Ukraine Monday continued its push for allies to supply Ukrainian forces with fighter jets despite the latest U.S. assessment that providing its F-16 fighters would not be appropriate at this time.
“Every discussion about supplying Ukraine with a new, crucial kind of weapon started with a ‘no’ and ended with a ‘yes,’” Ukrainian Foreign Minister Dmytro Kuleba tweeted. “In the last year, we have unlocked political decisions on six of the seven types of game-changer weapons. The only one left is combat aircraft.”
Kuleba alluded to earlier reluctance to send Ukraine tanks and other military aid that its partners ultimately decided to provide.
U.S. President Joe Biden said Friday in an interview with ABC News that on the question of providing F-16s to Ukraine he was “ruling it out for now.”
White House national security adviser Jake Sullivan told NBC’s “Meet the Press” Sunday that U.S. military commanders believe what Ukraine needs now are “tanks, and armored personnel carriers, and infantry fighting vehicles, artillery, and air defense systems up there on the front line.”
“This phase is about ground combat and being able to have the tools in the hands of the Ukrainians to take the territory back that the Russians are occupying,” Sullivan said.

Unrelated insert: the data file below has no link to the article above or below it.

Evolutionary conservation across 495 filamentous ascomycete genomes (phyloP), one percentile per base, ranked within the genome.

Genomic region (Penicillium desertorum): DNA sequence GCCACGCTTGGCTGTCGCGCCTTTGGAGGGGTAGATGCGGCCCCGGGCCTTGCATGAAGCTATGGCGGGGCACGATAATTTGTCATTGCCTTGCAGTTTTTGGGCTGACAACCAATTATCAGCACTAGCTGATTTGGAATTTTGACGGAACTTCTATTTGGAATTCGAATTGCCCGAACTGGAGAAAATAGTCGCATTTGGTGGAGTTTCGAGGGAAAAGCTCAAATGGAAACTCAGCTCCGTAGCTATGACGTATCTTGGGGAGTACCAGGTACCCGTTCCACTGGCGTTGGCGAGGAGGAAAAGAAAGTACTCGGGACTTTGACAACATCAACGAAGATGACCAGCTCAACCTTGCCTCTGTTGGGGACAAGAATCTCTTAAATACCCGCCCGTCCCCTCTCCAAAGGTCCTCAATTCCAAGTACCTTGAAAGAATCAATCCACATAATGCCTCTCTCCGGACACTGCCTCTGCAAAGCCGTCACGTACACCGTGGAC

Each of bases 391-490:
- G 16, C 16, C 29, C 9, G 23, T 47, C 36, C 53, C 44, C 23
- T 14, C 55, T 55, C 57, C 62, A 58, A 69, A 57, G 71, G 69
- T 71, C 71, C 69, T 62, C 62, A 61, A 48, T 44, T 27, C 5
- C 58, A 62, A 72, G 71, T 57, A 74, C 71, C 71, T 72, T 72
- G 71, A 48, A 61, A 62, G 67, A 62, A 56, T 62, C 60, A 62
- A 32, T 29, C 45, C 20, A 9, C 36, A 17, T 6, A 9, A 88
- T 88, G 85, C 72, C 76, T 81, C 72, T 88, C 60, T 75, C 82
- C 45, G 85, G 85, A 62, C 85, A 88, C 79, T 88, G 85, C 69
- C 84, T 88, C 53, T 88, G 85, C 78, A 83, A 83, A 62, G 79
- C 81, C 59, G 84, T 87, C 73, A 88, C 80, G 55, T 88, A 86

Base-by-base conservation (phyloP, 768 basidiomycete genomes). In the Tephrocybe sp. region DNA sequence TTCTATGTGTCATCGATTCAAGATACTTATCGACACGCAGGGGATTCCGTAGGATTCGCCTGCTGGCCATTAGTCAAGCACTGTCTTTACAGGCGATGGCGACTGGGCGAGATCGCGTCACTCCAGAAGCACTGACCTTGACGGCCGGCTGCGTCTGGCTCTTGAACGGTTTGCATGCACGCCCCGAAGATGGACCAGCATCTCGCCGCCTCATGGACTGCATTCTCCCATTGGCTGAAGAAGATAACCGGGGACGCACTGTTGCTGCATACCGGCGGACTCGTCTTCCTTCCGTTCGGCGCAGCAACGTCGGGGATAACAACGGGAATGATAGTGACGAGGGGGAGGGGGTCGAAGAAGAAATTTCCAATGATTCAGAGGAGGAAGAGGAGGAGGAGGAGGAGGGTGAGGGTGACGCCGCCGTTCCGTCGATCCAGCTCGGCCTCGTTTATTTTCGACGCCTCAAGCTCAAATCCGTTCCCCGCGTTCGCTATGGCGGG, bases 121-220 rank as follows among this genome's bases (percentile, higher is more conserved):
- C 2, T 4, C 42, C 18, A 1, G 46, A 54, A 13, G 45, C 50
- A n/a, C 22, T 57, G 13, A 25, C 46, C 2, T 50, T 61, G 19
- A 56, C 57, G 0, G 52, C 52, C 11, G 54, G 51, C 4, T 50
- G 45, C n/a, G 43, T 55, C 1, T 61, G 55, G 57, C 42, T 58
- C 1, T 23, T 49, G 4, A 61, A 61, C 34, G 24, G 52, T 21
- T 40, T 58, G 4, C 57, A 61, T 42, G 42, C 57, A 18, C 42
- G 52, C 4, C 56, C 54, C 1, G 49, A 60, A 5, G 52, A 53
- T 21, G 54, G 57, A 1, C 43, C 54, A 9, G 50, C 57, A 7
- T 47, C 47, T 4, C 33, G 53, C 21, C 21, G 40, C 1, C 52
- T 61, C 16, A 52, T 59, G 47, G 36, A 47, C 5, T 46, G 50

He also said allies are providing Ukraine with spare parts for the Soviet-era MiG-29 and SU-27 fighters that Ukrainian pilots use every day.
Turkish Foreign Minister Mevlut Cavusoglu said Monday talks with Sweden and Finland about their bids to join NATO will resume next month.
Cavusoglu told a news conference the meeting was set for March 9.
In January, Turkey halted the talks in response to far-right protesters burning a Quran outside the Turkish Embassy in Stockholm.
Sweden and Finland applied to join NATO in response to Russia’s invasion of Ukraine last year. All of NATO’s existing members must approve their bids.
Turkey has expressed objections about Sweden, accusing the government of being too lenient toward groups that Turkey considers terror organizations.
Cavusoglu said Monday that Sweden has not lived up to its side of a June agreement in which Sweden and Finland pledged to lift restrictions on selling weapons to Turkey and to intensify work on Turkey’s requests to extradite suspected militants.
NATO Secretary General Jens Stoltenberg said during a visit to Turkey earlier this month “the time has come” to ratify both Sweden and Finland as new NATO members. Only Turkey and Hungary have yet to give their approvals.
Stoltenberg noted Turkey’s “legitimate security concerns,” while also saying Sweden and Finland “have both made big steps” toward fulfilling their commitments under the deal reached in Madrid last year.
The NATO chief is due to visit Finland on Tuesday. (KB/VOA)